Congratulations, REG approves of your Gradient 1.5 review/measurements:
Quote:Congratulations, REG approves of your Gradient 1.5 review/measurements:
I note he says that he "would be interested in some in-room bass measurements with buildup information."
I now have the Gradients at my place so I can do a room response follow-up, most likely in the November issue.
John AtkinsonEditor, Stereophile
I would doubt that what ever was coming it would not spoil Mr. Atkinson's afternoon tea.
Quote:I would doubt that what ever was coming it would not spoil Mr. Atkinson's afternoon tea.
I do note that in another thread on his forum, REG criticizes my review of the Harbeth P3ESR, claiming that my own measurement of the speaker's vertical dispersion reveal that I was not sitting on the correct axis. With the speaker sitting on 24" stands, the tweeter is 33" from the floor. If you look at the photograph at http://forum.stereophile.com/photopost/showphoto.php/photo/2277/size/big/ , which was taken from my listening position you can see that my ears were level with the top of the speaker, about 35" from the floor, which is fine, according to fig.6 in my review (on p.74).
REG says that he doesn't know of any chairs that place the listener's ears low enough for the Harbeths to be used on 24" stands. If he is talking about kitchen chairs or director chairs, yes, he is correct, because these chairs place the ears around 42" from the floor. But lounge chairs typically place the listener's ears at an average of 36", we have found.
The comments about your Harbeth P3ESR review were made byone of REG's groupies named Tom Mallin.
Tom's got his own corner on a new forum called whatsbest,see:
Yes, I made that comment JA read, not REG. REG has not made any comments on his forum about JA's Harbeth P3ESR review.
The point of my comment was simply to suggest that, as much as JA loved the baby Harbeths, he may have loved them even more if he had listened on the tweeter axis. In my experience with Harbeth speakers, they always have sounded their best with one's ears positioned very close to tweeter height, and usually just an inch or so lower.
Of course, I listen in the near field where such vertical positioning is much more critical because the vertical angle changes more at close distances as the listening height changes. If the listener is only, say, four feet from the plane of the spekaers, a change in listening height of just a few inches will make substantial subjective changes in both frequency balance and the spatial presentation.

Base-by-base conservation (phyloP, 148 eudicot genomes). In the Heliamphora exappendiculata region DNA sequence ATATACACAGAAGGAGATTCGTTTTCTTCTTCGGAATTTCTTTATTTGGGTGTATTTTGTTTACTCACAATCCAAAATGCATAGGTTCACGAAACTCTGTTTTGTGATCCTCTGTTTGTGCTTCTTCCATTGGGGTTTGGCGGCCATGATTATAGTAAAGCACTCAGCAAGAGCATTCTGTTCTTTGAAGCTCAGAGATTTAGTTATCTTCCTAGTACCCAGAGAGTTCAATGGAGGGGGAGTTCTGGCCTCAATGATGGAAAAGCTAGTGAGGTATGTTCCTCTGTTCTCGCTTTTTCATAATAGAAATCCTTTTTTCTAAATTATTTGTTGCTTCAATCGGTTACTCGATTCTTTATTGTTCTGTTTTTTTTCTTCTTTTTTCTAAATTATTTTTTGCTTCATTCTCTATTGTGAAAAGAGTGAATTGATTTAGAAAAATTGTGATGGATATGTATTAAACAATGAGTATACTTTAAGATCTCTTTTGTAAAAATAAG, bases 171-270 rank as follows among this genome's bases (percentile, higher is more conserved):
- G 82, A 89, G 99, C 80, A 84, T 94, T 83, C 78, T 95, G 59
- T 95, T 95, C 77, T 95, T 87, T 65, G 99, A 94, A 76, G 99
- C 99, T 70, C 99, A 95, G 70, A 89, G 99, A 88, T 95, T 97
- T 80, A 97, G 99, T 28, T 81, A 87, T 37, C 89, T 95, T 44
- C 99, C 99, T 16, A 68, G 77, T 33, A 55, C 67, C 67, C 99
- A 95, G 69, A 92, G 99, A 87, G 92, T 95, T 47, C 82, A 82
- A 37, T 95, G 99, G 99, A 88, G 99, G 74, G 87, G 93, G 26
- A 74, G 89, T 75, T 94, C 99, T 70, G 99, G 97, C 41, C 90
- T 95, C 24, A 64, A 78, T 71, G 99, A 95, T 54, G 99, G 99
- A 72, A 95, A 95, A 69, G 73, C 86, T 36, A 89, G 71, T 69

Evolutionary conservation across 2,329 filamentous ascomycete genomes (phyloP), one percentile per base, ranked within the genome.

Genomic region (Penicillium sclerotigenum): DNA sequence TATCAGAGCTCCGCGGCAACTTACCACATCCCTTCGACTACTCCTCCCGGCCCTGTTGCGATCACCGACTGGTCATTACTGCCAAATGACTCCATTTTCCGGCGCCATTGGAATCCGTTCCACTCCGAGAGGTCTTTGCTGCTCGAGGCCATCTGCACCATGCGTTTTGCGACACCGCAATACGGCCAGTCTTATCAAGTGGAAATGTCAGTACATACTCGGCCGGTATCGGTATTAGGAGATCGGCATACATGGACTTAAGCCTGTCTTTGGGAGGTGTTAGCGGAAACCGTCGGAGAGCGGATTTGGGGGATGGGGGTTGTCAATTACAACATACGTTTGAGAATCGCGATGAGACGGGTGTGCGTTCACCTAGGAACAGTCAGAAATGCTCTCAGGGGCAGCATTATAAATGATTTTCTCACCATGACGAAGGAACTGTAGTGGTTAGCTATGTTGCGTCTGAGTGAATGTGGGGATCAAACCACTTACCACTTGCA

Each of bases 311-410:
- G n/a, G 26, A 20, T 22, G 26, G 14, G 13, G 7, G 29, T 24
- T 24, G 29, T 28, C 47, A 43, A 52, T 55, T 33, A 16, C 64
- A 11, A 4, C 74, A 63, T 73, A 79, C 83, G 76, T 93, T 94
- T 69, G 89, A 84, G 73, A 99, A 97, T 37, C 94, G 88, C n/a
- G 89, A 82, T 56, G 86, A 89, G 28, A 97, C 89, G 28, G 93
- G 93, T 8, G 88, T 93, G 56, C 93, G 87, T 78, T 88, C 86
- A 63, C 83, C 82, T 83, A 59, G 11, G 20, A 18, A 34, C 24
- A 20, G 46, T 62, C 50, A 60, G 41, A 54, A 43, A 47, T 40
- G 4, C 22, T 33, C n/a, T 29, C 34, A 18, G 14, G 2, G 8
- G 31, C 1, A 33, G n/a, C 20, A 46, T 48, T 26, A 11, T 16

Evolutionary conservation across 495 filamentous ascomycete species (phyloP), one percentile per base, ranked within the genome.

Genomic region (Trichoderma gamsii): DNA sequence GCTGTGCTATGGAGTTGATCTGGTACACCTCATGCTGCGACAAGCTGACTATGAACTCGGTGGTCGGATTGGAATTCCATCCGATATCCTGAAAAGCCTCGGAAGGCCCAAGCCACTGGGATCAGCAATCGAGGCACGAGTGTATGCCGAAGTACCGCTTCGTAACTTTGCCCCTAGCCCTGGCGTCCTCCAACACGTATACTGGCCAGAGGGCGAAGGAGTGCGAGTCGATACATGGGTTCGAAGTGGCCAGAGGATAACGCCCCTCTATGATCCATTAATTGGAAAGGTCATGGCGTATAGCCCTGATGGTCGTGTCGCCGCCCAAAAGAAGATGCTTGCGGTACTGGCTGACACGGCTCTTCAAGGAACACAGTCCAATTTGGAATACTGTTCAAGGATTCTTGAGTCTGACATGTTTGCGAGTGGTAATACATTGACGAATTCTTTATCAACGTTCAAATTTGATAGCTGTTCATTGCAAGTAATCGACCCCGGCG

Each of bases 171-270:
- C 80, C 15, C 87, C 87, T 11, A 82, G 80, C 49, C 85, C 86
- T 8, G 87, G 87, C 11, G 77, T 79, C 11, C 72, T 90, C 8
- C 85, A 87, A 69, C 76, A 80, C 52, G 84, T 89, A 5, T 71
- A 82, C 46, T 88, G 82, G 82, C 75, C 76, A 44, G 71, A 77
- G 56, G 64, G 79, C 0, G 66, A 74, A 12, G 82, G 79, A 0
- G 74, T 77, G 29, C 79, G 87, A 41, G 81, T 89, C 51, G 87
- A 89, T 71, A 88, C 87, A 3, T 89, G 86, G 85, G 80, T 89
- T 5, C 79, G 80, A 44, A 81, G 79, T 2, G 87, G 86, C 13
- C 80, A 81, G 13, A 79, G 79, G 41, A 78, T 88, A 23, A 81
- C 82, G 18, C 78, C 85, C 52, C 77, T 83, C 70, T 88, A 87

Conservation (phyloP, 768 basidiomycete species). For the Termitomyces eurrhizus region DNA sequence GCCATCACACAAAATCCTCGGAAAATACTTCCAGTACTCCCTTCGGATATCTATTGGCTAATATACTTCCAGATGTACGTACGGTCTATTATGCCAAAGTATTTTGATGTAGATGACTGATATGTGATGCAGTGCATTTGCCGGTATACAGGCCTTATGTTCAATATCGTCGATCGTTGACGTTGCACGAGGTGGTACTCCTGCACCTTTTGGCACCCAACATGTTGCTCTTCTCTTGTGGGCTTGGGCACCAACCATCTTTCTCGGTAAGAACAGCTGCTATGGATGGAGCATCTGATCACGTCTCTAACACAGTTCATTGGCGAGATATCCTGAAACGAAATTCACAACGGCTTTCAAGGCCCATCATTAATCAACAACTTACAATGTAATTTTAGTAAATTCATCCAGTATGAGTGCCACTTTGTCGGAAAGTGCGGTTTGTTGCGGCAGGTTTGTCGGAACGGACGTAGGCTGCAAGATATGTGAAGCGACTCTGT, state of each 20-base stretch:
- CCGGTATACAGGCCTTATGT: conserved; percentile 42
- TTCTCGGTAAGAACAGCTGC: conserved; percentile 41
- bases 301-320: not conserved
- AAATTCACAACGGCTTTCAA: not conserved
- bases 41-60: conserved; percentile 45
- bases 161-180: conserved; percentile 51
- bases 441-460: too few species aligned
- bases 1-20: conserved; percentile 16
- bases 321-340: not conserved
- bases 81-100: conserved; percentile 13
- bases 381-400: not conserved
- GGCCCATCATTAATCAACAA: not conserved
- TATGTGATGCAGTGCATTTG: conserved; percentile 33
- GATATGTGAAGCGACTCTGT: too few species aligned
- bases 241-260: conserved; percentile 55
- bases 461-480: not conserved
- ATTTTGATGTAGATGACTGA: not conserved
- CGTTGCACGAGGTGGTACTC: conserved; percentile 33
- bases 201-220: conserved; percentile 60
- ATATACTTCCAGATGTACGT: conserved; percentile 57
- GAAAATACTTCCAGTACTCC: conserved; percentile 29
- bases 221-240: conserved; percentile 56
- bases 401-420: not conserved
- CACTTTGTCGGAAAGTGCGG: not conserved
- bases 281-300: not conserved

JA may well be correct that listening at a 35" listening height is fine according to his figure 6 in terms of not being enough off the proper vertical axis for any presence range suck out to develop. In a non-near-field listening position, such as in the picture, a few inches of listening height corresponds to only a very small angle off the vertical axis.
But since JA said that the speaker sounded a bit too smooth to him with the grill on, but in his measurement section admitted that the speaker measured smoother on the tweeter axis with the grill on than off, this suggested to me that the suck out was beginning to be a problem at JA's listening height.
Looking at the photo of the Harbeths in JA's room, it is clear to me that the camera was below the top of the baby Harbeth speakers since you can't see the top of the speaker in the photo. The photo may well have been taken from the tweeter axis or even below that. JA says it was taken from the listening position. That may well be true in terms of being centered between the speakers and back as far as the listening position, but the camera was less than 35" above the floor if the speakers were on 24" stands.
I don't disagree that a "lounge" chair could on average put one's ears at 36" above the floor. I have found, however, that a lounge chair tends to position one's head in a non-vertical orientation, so that the head is leaning backward a bit. Such chairs also tend to have high backs or headrests close to one's head. Neither of these conditions is ideal for perception of the best spatial qualities a given two-channel home audio system can produce. You want to listen with your head vertical and in free space for best perception of the system's spatial presentation. If you are using a typical lounge chair, you are not hearing the system at anywhere near its best.
I also suggest that anyone who appreciates the pluses of the mini-monitor design should give near-field listening a serious try. Most such speakers, certainly including these Harbeths, have superb inter-driver coherence from close up if you listen on the correct vertical axis. Listening close up also allows mini-monitors to more easily present higher SPLs at your ears, a problem for most of the breed. JA noted the dynamic limitations of the Harbeth, saying there was obvious compression at levels over 100 dB.